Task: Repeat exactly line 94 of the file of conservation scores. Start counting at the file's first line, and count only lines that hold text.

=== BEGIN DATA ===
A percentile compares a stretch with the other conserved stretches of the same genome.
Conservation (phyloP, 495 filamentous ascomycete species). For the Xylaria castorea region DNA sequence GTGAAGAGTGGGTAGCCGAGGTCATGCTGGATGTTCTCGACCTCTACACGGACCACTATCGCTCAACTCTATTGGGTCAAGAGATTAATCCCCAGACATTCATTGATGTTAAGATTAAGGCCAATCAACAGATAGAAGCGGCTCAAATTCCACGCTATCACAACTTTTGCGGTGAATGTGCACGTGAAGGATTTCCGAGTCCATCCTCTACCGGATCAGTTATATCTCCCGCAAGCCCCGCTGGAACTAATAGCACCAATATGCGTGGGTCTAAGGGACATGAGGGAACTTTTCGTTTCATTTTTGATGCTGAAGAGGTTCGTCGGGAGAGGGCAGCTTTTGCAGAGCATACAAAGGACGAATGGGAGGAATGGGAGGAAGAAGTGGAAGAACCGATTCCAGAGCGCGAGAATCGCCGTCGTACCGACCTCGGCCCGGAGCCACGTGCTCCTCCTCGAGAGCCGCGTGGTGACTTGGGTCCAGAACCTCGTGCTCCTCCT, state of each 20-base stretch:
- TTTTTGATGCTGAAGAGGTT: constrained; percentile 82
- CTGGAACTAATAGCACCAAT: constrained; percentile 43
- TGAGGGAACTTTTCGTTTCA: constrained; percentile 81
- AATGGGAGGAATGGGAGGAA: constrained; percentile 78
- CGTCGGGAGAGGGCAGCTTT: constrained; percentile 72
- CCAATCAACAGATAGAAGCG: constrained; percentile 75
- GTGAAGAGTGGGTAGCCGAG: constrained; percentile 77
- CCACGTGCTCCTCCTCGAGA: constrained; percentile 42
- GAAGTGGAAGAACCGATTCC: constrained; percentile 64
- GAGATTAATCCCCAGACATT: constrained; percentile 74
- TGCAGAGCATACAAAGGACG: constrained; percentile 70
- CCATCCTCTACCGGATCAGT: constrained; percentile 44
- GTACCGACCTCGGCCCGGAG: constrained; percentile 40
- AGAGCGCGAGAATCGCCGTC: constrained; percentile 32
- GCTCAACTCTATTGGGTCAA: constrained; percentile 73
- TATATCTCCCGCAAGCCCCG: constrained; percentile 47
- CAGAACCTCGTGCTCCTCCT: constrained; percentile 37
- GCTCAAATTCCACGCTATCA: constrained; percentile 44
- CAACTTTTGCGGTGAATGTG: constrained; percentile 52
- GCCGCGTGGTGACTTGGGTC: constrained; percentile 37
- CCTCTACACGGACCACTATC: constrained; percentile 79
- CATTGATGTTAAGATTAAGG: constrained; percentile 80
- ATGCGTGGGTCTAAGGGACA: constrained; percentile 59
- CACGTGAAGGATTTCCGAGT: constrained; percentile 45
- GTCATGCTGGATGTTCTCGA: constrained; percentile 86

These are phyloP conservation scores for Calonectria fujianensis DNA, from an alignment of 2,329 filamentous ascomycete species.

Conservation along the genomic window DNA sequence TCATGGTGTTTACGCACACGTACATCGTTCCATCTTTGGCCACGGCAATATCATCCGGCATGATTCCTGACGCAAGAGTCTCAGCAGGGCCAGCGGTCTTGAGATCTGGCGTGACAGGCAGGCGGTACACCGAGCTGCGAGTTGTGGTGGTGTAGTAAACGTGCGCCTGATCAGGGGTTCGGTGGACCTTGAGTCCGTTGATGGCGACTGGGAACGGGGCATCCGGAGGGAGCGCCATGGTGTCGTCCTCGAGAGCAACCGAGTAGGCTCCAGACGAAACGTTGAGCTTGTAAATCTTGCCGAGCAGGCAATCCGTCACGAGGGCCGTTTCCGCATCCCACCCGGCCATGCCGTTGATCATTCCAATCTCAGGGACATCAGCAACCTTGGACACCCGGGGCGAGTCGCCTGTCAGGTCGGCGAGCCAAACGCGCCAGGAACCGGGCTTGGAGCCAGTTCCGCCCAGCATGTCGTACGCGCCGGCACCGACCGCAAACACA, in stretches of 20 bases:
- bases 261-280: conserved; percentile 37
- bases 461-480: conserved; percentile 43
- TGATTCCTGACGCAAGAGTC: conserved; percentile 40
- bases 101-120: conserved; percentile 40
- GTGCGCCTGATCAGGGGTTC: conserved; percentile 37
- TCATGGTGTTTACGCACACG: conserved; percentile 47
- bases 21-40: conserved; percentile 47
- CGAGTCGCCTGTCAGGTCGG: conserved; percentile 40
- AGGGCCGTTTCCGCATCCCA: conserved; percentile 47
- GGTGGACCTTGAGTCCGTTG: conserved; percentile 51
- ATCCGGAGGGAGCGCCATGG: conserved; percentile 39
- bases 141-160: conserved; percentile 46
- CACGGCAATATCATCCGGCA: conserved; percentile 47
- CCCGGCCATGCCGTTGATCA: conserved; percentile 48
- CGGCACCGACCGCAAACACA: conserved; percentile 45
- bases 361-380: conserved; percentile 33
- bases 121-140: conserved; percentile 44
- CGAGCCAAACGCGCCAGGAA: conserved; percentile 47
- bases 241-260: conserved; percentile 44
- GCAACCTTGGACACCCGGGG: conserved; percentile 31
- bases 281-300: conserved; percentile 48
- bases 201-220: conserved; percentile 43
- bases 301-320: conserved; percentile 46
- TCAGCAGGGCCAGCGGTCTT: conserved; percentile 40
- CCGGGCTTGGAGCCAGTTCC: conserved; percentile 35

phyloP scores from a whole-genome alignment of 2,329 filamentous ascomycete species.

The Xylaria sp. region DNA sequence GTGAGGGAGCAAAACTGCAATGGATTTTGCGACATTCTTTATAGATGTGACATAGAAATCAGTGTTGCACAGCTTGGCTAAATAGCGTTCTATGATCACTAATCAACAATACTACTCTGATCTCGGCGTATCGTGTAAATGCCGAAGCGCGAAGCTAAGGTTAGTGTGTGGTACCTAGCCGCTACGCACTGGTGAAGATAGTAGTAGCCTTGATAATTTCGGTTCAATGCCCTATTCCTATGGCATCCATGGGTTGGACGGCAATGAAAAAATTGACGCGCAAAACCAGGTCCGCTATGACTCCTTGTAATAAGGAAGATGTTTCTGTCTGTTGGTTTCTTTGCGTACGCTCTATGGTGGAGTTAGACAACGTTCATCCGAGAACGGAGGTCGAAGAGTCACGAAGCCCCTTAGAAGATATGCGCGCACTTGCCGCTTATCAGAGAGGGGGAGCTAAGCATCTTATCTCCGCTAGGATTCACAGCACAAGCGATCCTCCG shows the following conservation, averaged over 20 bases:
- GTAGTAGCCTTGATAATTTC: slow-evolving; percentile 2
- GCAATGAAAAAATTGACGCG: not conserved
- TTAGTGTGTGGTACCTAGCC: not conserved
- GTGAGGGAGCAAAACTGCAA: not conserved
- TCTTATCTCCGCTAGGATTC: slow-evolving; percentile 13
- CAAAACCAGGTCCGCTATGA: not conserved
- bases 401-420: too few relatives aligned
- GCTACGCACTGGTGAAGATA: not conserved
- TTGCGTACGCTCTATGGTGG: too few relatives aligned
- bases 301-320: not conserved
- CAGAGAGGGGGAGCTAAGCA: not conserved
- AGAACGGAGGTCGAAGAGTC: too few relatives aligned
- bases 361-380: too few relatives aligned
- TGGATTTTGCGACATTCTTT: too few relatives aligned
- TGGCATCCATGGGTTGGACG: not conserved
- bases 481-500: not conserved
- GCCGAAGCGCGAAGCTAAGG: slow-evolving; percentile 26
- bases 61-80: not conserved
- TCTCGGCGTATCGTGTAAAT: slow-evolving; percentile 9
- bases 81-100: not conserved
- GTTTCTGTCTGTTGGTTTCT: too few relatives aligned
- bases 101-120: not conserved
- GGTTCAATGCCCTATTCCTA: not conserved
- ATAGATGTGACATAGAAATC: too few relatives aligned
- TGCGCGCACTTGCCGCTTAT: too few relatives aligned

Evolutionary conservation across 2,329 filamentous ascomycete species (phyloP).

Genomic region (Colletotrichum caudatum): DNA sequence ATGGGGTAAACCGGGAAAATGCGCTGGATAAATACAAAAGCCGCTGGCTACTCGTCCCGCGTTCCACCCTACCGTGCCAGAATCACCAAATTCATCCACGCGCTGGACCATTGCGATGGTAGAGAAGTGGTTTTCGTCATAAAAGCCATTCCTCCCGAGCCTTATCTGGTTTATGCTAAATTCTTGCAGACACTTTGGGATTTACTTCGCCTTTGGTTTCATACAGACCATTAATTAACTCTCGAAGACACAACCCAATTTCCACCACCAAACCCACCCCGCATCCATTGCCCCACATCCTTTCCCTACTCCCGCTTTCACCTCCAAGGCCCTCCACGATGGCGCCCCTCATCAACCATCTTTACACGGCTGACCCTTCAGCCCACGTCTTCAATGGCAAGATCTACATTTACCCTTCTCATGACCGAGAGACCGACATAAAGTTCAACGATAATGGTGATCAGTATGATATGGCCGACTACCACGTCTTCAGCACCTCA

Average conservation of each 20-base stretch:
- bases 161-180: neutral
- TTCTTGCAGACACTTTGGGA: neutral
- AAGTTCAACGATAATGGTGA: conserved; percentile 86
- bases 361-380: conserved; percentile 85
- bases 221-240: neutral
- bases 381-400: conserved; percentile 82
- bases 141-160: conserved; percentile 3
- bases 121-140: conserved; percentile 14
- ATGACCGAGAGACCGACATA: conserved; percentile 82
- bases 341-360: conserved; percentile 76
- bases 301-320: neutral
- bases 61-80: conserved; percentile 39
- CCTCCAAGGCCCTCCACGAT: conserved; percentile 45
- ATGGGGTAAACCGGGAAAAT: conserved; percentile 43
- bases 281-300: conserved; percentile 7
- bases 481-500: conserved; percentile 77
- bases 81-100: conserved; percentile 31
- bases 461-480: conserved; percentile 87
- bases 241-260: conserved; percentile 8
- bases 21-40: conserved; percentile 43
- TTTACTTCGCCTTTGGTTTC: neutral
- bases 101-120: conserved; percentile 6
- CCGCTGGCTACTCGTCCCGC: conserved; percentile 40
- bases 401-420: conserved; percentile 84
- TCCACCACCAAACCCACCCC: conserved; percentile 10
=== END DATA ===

- bases 341-360: conserved; percentile 76